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Int J Occup Saf Ergon. 2018 Sep;24(3):457-463. doi: 10.1080/10803548.2017.1336299. Epub 2017 Aug 9.

Infrared thermography reveals effect of working posture on skin temperature in office workers.

Author information

1
a Department of Applied Physics , University of Eastern Finland , Finland.
2
b Thermidas Ltd , Finland.
3
c Department of Physical Medicine and Rehabilitation , Kuopio University Hospital , Finland.
4
d Institute of Biomedicine, University of Eastern Finland , Finland.
5
e Department of Clinical Neurophysiology , Kuopio University Hospital , Finland.

Abstract

INTRODUCTION:

Musculoskeletal symptoms related to using traditional computer workstations are common. Quantitative methods for measuring muscle stress and strain are needed to improve ergonomics of workstations. We hypothesize that infrared thermography (IRT) is suited for this purpose.

METHODS:

This hypothesis was evaluated by estimating muscle activity in upright and traditional working postures with IRT and surface electromyography (sEMG). IRT and sEMG measurements were conducted in 14 female participants with both working postures. First, measurements with the traditional posture were performed. Later, participants had 1 month to adjust to the upright working posture before repeating the measurements. IRT images were acquired before and after a full working day, with sEMG recordings being conducted throughout the measurement days. Participants evaluated their neck pain severity using neck disability index (NDI) questionnaires before the first and after the second measurement day.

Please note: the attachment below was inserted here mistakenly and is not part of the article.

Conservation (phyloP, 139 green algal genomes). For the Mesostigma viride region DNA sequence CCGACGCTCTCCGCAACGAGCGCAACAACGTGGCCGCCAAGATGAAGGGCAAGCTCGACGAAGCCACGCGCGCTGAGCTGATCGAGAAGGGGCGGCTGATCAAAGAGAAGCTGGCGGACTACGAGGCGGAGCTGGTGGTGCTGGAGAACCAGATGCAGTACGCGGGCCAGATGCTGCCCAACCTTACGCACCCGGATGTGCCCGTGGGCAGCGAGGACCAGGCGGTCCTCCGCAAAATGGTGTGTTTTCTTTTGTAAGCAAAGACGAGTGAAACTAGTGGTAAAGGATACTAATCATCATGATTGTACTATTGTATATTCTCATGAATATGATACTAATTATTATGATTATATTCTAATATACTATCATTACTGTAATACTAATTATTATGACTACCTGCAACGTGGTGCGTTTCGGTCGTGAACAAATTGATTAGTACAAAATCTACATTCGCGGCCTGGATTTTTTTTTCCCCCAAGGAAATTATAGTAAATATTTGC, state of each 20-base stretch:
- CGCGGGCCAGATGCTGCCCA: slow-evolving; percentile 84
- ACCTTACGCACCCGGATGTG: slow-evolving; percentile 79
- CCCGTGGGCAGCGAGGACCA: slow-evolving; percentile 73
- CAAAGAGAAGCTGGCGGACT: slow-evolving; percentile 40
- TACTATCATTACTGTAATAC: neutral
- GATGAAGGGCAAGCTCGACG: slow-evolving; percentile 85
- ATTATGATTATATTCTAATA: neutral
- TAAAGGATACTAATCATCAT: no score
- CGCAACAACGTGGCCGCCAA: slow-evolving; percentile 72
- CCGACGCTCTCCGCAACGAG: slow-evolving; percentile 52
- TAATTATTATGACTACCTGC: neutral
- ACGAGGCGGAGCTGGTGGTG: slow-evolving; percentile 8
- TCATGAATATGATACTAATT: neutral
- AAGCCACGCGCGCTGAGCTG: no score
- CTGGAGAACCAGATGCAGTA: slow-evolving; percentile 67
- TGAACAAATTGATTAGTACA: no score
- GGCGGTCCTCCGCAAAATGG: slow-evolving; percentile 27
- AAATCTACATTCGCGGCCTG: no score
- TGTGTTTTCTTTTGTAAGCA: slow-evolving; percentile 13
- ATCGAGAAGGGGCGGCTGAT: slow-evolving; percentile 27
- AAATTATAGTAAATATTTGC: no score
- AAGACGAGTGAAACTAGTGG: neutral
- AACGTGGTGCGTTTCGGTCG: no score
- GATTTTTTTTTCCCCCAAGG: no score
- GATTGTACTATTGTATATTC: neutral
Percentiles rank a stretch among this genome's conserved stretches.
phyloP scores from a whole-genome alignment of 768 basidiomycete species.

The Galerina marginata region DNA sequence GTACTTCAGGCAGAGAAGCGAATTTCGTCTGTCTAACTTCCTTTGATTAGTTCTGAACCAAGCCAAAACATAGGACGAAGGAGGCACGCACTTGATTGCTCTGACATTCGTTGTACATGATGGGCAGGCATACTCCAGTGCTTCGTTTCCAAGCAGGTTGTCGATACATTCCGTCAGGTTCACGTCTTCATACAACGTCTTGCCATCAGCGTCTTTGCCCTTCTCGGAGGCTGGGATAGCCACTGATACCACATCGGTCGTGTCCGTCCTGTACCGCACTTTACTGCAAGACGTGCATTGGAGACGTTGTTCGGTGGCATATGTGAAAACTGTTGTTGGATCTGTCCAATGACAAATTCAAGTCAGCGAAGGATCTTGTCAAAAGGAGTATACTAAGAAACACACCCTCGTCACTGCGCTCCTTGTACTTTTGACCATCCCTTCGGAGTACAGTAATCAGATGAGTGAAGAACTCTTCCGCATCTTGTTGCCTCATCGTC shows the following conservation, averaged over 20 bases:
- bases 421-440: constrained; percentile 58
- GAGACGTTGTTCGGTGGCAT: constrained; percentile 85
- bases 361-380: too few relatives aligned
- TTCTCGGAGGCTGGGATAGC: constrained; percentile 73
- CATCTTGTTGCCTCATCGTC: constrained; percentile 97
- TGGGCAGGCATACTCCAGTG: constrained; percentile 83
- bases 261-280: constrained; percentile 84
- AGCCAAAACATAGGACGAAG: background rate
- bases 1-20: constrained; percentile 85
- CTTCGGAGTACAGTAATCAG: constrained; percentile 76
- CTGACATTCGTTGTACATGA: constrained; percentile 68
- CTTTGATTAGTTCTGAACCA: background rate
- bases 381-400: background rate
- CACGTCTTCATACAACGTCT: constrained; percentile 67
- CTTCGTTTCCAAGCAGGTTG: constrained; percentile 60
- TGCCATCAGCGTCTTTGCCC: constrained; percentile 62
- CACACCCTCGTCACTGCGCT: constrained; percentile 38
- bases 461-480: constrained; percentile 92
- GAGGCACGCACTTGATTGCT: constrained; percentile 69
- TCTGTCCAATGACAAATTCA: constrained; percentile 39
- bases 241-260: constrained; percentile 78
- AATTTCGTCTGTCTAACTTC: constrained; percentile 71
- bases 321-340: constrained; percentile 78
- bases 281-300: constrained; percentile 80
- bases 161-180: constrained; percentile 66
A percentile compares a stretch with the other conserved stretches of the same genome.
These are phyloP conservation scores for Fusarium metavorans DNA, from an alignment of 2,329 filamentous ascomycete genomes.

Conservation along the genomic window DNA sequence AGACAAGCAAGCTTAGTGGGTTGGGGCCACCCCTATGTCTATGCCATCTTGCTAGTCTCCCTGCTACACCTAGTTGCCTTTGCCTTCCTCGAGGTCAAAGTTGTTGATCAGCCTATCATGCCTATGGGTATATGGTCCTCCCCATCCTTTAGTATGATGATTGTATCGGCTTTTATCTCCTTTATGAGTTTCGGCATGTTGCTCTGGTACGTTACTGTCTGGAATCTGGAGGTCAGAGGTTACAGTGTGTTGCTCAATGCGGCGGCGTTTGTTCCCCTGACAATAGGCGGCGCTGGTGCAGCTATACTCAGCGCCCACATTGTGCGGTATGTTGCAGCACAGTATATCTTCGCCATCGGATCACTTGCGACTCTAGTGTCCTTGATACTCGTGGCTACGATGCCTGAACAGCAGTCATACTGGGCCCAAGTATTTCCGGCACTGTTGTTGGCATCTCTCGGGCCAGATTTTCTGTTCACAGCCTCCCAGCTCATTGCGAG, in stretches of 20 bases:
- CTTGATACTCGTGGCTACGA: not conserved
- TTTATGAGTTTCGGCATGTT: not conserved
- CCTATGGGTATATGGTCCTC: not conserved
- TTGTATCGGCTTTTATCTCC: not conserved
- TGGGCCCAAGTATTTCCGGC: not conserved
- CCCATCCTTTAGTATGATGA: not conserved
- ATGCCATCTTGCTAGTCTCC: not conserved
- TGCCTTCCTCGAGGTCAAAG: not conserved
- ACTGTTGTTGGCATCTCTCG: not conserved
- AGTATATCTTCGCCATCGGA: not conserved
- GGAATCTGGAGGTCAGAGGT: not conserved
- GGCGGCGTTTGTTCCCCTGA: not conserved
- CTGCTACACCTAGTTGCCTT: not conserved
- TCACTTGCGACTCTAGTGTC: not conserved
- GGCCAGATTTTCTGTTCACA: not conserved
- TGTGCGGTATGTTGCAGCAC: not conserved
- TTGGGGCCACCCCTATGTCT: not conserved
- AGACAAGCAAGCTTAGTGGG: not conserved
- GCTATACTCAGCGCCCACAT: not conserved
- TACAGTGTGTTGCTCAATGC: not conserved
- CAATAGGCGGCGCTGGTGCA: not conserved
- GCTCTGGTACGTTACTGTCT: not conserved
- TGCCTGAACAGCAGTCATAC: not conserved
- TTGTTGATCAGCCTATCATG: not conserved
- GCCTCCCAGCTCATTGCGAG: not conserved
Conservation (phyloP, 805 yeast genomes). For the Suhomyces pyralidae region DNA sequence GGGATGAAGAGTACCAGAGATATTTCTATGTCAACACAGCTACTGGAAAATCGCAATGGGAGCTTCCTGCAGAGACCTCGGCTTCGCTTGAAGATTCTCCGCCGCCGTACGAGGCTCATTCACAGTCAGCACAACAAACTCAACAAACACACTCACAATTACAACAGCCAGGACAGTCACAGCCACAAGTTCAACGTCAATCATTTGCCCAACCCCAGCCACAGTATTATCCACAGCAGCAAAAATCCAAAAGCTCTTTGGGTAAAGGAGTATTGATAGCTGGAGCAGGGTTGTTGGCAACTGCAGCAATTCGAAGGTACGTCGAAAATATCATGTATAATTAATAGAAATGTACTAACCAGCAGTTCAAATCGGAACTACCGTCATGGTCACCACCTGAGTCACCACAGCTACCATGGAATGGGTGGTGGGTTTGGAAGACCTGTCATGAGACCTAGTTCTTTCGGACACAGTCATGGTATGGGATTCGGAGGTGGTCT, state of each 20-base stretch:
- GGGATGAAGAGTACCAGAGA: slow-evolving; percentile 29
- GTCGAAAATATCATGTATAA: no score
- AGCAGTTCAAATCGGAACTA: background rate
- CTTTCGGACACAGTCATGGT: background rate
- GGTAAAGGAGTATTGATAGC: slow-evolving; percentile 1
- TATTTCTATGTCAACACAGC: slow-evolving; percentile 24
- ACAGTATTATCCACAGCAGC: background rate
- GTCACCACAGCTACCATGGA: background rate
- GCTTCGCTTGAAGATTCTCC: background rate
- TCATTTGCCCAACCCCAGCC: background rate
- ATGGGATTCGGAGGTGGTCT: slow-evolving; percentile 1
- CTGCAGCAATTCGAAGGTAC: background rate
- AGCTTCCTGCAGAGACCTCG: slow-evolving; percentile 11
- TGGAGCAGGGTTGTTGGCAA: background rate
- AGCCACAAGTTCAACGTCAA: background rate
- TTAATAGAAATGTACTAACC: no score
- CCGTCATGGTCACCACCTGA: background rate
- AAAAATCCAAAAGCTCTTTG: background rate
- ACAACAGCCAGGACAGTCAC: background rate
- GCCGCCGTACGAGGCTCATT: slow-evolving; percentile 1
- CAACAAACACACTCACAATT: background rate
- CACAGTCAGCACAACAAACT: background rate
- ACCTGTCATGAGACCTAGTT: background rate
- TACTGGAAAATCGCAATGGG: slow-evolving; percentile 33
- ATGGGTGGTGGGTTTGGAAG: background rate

RESULTS:

Spatial variation in upper back temperature was higher (p = 0.008) when working in traditional posture and the upright working posture reduced (p < 0.05) upper back muscle activity. The NDI was significantly lower (p = 0.003) after working in the upright posture.

CONCLUSION:

IRT was found suitable for evaluating muscle activity and upright working posture to reduce the NDI and muscle activity in the upper back.

KEYWORDS:

disability; electromyography; ergonomics; infrared; neck; thermography; work posture

PMID:
28609182
DOI:
10.1080/10803548.2017.1336299
[Indexed for MEDLINE]

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